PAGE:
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Will the U.S. permit an energy renaissance?

Published Last updated This article is more than 2 years old.

The U.S. has the natural resources, the technology and the ingenuity to enable it to secure its position as an energy powerhouse for generations to come. This would not only give the U.S. greater leverage on the world stage, but it would strengthen the country’s domestic competitiveness and economic standing.

In the U.S., the oil and gas industry already supports 9.1 million jobs and accounts for roughly 7.5 percent of the country’s GDP, or about $1 trillion in economic output annually.  With an energy policy that promotes the development of America’s vast energy resources, the U.S. could add up to 1.4 million new jobs and about $800 billion in cumulative government revenues from lease taxes, royalties and lease sales by 2030, according to Wood Mackenzie, the consultancy.

It is unclear, however, whether the country will reach its full energy potential. U.S. policies for years have created a framework that risks making energy less available and affordable.

Conservative estimates put the size of recoverable oil and natural gas resources in the waters around the U.S. at roughly 150 billion barrels. That is the equivalent of more than 40 years of Saudi Arabia’s production. In addition, federal government estimates suggest federal lands hold technically recoverable resources of roughly 116 billion barrels of oil and 650 trillion cubic feet of natural gas. That is enough oil to power over 65 million cars for 60 years and enough natural gas to heat 60 million homes for 160 years.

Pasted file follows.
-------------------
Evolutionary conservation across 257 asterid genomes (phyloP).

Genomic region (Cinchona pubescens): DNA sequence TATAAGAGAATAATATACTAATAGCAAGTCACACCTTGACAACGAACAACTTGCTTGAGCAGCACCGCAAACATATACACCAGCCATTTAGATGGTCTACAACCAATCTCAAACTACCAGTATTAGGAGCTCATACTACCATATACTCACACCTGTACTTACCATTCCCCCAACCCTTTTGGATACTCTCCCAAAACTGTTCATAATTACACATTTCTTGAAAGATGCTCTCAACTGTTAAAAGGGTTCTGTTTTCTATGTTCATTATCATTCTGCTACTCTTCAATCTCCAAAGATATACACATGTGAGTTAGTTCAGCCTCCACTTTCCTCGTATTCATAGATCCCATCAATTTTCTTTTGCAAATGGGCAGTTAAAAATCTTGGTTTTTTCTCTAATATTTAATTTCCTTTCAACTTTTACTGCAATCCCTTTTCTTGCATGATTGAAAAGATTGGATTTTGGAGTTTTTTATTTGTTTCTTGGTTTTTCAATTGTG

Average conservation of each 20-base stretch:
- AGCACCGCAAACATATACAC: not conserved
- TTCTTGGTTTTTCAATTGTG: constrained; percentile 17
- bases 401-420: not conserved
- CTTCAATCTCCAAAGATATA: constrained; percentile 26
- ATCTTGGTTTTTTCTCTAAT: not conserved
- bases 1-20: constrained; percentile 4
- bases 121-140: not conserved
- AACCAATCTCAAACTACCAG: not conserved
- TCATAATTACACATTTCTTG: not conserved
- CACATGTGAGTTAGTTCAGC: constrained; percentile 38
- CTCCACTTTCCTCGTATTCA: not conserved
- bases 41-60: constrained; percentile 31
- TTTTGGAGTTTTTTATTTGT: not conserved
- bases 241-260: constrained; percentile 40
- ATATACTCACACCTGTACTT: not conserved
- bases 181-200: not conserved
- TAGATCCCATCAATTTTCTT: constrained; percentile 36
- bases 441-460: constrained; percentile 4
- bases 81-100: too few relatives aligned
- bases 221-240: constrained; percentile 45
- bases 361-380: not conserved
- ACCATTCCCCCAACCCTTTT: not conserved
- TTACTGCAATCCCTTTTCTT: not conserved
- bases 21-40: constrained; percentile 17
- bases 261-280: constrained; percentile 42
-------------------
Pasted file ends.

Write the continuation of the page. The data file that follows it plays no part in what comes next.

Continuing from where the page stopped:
Even as lawmakers talk about stubbornly high oil prices and the need to decrease U.S. reliance on foreign oil, however, up to 85 percent of the Outer Continental Shelf in the U.S. has been declared off limits to development. And the industry continues to confront barriers to onshore access, due to reduced leasing, excessive litigation, inconsistent regulatory guidelines and other factors.

No matter where you look in the world – China and developing Asia, the Middle East, Latin America, Eastern Europe, or Africa – the development of affordable fossil fuels is at the top of the policy agenda. The rest of the world recognizes that reliable and affordable energy powers virtually every element of the global economy and it is competing vigorously to find and secure long-term supplies of energy – in all forms.

Without a coherent, rational U.S. energy policy, the U.S. will continue to be marginalized in the global competition for energy and find itself in even less control of its energy destiny than it already is.

The U.S. needs a fundamental reorientation of energy policy that puts economic objectives and economic security at its core. It must commit to promoting abundant and affordable energy by broadening access to resources, creating responsible and balanced tax policies and increasing efficiency and investments in R&D.

In short, the U.S. must move from limiting energy development to enabling it. Only then can a U.S. energy renaissance take hold.

The U.S. cannot afford to squander this opportunity. A stronger oil and natural gas industry would stimulate other sectors. The development of natural gas from shale in the Northeast, for example, has prompted a $650 million investment in a new steel plant in Ohio that will create pipe needed for natural gas production. And increased natural gas supplies create an economic incentive for the expansion of manufacturing and petrochemical industries. In fact, a PricewaterhouseCoopers report says that increased natural gas from shale production could lead to about 1 million more U.S. manufacturing jobs by 2025 due to the benefits of affordable energy and demand for products used to extract natural gas.

By removing barriers to the development of the U.S. oil and natural gas industry, the country would send a message to Americans that the country is serious about sustained economic growth. Growth is the last and best choice for economic revival. The U.S. can create such growth with an environment that allows the private sector to expand, to create jobs, to lift incomes, to generate more tax revenues and to regain its optimism about the future. With the stagnant economy and high unemployment a key focus for many Americans, that is an important message for the U.S. to send.

This article is written by Chevron and not by the Quartz editorial staff.

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